“We’re mad at the Clearmans.”
First thing said as my great Aunt Dottany opened the door to my grandmother’s house. It was the 1950s and the drive from Tampa, Florida, to Hattiesburg, Mississippi, longer than now.
No hugs. No kisses. Just that the Foster girls were mad at their cousins. My great aunt’s response? “Yes, we are.”
Allegiances run deep.
And so I am mad at Paula Deen. Mad at her excuses. Mad at peers on Facebook that say her comments “aren’t really that bad,” “she grew up in the South,” “even black people use that word.”
I recognize that I am not black. I am a middle class, nearly middle-aged white woman. I grew up in a suburb in a coastal southern town. My first boyfriend had blue eyes and blonde hair and listened to Megadeath. My family were regulars at the large Baptist church on the beach.
Every day I am reminded that I am not a woman of color.
And every day I am reminded that my heart is.
It walks forever outside of my body is the beautiful creation that is my daughter, born of me and a black father. In the eyes of the law, she is black; in the eyes of the world, she is “something.” It is a question that has been posed more than a thousand times since she was born. “Is she Mexican? Hispanic?” “Her dad must have a great tan!” “She’s mixed, isn’t she?” This last one is usually whispered.
I taught her early. Always be proud and respond honestly. “I’m half black and half white.” Or “I’m mixed race.” There is no shame in any of her heritage. When she was younger, she had a move she did with her answer, “I’m mixed like a smoothie!” *hip shake* *shoulder shake*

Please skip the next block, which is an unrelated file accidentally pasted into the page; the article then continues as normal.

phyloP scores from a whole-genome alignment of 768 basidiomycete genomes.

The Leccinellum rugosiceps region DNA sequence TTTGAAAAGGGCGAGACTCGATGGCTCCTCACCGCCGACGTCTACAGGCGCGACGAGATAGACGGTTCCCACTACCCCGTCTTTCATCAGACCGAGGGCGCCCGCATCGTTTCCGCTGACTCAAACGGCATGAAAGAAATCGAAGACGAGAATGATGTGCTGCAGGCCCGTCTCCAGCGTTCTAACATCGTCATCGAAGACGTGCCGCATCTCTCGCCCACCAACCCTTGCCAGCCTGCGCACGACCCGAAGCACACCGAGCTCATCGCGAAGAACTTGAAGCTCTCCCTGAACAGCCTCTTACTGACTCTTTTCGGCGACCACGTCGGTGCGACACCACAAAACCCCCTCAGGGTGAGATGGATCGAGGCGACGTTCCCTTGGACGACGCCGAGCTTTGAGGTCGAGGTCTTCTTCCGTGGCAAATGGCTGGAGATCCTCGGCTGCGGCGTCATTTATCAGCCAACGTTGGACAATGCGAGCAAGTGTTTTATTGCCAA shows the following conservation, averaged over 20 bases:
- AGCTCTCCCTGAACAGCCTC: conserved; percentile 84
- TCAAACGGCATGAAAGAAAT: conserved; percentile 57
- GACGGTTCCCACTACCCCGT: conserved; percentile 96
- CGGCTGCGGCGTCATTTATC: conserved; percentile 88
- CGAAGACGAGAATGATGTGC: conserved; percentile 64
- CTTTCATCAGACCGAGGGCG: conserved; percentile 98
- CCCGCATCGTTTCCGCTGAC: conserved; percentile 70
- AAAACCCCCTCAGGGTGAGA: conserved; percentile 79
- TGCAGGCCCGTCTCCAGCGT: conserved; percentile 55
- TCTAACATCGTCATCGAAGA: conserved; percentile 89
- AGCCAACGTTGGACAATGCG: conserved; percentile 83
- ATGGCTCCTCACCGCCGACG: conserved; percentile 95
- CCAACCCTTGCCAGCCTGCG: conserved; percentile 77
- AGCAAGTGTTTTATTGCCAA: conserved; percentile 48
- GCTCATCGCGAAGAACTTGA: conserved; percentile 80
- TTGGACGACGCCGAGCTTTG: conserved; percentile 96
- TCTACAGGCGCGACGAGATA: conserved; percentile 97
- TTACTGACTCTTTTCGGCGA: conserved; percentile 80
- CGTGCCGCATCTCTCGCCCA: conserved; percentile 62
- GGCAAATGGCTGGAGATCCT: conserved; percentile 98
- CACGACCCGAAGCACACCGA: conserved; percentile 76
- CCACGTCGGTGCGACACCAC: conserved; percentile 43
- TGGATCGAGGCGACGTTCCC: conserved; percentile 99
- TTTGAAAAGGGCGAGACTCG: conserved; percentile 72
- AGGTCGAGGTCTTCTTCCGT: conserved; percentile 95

But having to explain to her, at 4 years old, why she was the only one in an entire class not invited to a birthday party.
Having to explain that “n@gger” doesn’t mean ugly or black. Watching her 5 year old face when Barack Obama became president. “He is mixed like me!”
Listening to my former boss use the phrase “blue gum” in 2011 and not understand why I was outraged.
Having a family member tell me that “It is [my] own fault” that we experience racism because I decided to have a baby with a black man.
Those are why I’m mad at Paula Deen. I don’t know her, likely I never will. And I don’t know if what remorse she has displayed is genuine. But I do know, she didn’t readily admit (to any public knowledge) to this series of utter shameful moments when she cashed her Food network checks. And I have to wonder without being found out, would she ever have had a mea culpa?
To those who have said we’ve all made mistakes, yes we have!
But did she need think of all those people she was hurting by having a plantation wedding? Using racial slurs? A “sambo” burger?
To those who said she grew up in the Deep South in an era where “the N word” was used frequently. So did my grandmother. She used the word until the day my daughter was born. She told me once that loving my child suddenly made it very real to her, that every time she heard the word after that she thought of my baby’s face and how 70, 60, 50 years ago my child would have been treated. She forbade others from using it in her presence. She was nearly 80 and in Mississippi. Her change was genuine.
But I’m angrier at all of us! Why aren’t we all outraged, incensed? Why is it still acceptable to use racial slurs? Why is it acceptable to glorify the Civil War-era? Why don’t people see how these things can be offensive?
And why should I be told that I’m “sensitive because [baby girl] is mixed?”
I’m sensitive because it is wrong. It hits home because I have a mixed race child, because I see it almost daily. It is my prayer that one day I won’t.
But until then we’re mad at Paula Deen.